The first was cultural. I had little understanding of attachment parenting before I had Bean and I had certain ideas of what was and was not going to happen in our household, above all that my child would not be ‘spoiled’ (oh how parenting changes you lol!).

Part of that meant – and it was something I said frequently – that my baby would be sleeping in their own room from Day One. I think back and wonder where I got this (what I now consider to be, for our situation) nonsensical idea, and I realize it must have just seeped into me from the prevalent culture I came from, along with all kinds of other things I have no intention of accepting as normal now.

At any rate, it wasn’t until a few weeks before she was born that I decided it wouldn’t be that bad of an idea to move the bassinet into our room, for a few months at least. It would be easier to feed her and all.

It was not much longer before the second thing that almost prevented us from co-sleeping came into play.

I was in the hospital waiting room shortly before Bean came along when I noticed a poster on ‘Safe Sleep’. They had the standard back to sleep, avoid crib bumpers, etc. But included on that list was a scary looking pronouncement that admonished: Never share a bed with your infant.

I thought to myself, “Wow, I had no idea that was so bad! Good thing I found out before she came along!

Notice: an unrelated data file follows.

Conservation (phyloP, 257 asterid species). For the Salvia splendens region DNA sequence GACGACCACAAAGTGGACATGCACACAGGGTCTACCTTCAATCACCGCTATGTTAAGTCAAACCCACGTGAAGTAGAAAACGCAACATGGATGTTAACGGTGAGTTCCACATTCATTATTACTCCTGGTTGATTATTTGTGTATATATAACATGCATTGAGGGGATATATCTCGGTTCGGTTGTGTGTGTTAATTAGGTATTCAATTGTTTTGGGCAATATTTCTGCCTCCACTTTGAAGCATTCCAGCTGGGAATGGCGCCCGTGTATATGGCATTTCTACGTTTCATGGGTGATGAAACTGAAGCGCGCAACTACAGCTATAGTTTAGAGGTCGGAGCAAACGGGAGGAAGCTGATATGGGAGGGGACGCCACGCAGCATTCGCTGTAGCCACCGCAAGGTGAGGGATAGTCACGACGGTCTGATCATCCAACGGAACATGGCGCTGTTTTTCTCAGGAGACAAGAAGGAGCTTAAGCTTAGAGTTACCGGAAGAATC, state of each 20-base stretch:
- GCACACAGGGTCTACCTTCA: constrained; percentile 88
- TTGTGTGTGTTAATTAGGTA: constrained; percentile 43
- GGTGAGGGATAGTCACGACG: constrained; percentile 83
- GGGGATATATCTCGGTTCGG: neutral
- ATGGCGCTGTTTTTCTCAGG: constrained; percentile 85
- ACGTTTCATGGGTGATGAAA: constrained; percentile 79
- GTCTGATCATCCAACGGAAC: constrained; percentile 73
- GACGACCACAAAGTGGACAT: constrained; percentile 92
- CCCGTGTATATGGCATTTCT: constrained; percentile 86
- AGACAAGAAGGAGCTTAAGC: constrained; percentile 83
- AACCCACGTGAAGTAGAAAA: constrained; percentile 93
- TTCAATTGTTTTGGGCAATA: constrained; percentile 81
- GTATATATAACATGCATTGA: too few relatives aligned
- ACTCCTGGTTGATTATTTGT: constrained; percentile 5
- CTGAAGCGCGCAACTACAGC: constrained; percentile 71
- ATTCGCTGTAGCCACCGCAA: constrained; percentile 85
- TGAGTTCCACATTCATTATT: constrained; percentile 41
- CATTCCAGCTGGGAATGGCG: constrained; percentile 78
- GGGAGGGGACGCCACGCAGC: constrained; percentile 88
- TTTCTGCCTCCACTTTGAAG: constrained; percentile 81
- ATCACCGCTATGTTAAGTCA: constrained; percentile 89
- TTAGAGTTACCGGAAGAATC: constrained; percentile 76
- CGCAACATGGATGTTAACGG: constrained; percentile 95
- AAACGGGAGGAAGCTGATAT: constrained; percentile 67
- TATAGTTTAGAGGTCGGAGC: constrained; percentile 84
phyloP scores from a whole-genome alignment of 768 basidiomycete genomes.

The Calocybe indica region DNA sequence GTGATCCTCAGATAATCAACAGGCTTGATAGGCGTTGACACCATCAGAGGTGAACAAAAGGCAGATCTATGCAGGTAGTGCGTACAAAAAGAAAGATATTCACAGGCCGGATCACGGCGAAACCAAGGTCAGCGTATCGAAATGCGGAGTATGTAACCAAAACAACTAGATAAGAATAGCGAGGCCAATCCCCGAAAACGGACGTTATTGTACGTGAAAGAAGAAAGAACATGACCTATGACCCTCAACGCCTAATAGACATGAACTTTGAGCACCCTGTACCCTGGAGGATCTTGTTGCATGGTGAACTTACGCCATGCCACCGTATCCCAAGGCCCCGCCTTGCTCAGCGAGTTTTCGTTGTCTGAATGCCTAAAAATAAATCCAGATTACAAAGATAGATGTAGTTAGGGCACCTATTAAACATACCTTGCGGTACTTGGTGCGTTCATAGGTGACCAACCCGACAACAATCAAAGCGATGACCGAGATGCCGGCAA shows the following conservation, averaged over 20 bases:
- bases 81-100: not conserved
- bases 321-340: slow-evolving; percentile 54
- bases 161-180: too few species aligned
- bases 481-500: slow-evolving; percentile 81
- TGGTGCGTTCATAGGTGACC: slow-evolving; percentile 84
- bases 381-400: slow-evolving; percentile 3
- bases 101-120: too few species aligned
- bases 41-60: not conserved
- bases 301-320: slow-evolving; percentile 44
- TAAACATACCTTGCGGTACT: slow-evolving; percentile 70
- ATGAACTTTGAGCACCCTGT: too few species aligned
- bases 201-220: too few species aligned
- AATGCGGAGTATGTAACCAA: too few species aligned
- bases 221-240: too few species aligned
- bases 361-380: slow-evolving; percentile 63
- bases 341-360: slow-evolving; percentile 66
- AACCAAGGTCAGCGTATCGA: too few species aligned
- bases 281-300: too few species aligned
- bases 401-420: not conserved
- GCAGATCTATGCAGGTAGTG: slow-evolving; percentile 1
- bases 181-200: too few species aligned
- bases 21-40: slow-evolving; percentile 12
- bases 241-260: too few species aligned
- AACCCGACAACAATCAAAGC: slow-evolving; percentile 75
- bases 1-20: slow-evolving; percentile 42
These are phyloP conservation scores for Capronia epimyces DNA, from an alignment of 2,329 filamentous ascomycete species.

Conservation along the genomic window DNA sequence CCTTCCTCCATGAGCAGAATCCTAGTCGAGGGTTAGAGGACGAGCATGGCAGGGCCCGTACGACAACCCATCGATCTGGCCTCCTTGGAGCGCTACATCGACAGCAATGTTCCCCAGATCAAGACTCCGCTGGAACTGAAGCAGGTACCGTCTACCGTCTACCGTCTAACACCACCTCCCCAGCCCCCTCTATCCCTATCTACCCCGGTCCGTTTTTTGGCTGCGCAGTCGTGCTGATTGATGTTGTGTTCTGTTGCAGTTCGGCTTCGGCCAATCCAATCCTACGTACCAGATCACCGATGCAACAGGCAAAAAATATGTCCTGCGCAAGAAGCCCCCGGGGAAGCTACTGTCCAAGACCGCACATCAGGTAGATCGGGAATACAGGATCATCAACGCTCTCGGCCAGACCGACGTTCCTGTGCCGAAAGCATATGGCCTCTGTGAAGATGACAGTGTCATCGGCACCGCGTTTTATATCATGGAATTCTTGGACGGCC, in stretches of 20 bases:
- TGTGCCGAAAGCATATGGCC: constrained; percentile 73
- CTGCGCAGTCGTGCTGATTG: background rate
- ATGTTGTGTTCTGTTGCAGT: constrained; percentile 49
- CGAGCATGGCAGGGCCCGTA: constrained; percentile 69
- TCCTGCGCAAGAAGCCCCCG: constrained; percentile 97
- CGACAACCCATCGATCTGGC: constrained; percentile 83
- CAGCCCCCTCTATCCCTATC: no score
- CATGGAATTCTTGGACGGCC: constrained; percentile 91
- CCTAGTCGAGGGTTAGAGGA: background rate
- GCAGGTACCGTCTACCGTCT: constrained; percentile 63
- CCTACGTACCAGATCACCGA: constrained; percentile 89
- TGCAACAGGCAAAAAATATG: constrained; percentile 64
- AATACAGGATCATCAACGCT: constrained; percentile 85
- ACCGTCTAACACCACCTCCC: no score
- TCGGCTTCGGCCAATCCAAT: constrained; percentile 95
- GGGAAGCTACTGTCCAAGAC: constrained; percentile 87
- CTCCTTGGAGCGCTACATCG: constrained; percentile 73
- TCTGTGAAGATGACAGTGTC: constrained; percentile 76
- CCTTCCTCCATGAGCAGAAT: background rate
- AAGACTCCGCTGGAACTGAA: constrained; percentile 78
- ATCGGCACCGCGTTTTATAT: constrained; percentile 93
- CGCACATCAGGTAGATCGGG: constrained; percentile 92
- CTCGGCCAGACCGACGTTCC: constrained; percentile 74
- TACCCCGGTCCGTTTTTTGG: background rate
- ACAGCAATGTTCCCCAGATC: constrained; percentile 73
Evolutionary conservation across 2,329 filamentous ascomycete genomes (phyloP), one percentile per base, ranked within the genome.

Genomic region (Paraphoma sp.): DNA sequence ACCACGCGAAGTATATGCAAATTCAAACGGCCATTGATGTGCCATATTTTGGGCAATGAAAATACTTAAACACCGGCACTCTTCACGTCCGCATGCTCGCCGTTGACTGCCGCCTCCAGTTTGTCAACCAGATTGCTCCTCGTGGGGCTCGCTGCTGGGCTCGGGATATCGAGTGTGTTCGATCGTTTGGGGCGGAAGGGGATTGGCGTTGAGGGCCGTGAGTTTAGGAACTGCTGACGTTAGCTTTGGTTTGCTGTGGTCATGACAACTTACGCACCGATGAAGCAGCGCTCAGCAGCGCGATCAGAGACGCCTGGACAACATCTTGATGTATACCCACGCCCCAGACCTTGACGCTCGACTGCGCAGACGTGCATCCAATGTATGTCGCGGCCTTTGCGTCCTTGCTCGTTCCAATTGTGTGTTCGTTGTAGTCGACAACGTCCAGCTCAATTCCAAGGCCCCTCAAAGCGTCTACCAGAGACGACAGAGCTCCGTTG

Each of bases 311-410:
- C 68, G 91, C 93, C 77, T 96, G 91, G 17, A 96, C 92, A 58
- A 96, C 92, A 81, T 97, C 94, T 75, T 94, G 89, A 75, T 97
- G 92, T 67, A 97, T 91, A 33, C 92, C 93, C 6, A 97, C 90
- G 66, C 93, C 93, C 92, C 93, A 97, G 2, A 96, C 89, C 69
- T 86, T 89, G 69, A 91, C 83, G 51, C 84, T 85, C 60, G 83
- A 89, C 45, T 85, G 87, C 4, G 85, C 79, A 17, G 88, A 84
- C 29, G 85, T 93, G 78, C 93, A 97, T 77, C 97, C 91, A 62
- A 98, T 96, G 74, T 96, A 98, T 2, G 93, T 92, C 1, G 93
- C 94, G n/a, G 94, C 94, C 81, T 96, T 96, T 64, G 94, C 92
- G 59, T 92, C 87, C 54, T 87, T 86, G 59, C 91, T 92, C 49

With all the other millions of things mothers have to be paranoid over, I could now add another to my list.

Thankfully, Bean herself and my wonderful midwife helped me past both of those barriers. Seeing how little and perfect and defenseless she was, my first instinct was to keep her as close to me as possible at all times. Sleep all by herself in another room? Hah!

And when I did try briefly to put her in the bassinet to sleep (mindful that I ‘shouldn’t’ have her in our bed) and spoke to my midwife about how she didn’t seem to like it, she stepped in and dismissed all my fears with her plain common sense and reassurance: “Of course she doesn’t want to sleep all by herself – she’s spent the past 9 months right there with you! And right now that is the best place that she can be.”

I was so relieved to know that – that it was OK to have her next to me in the bed – and even advocated by a medical professional!

So I kept up the practice, and did a lot more research on my own to make sure I was doing everything safely (very easy to figure out, by the way) and Bean has been sharing our bed ever since. She even gets to bed share with her grandparents who care for her during the day (being Chinese, the practice is totally normal to them – they share a bed with my niece as well when they care for her).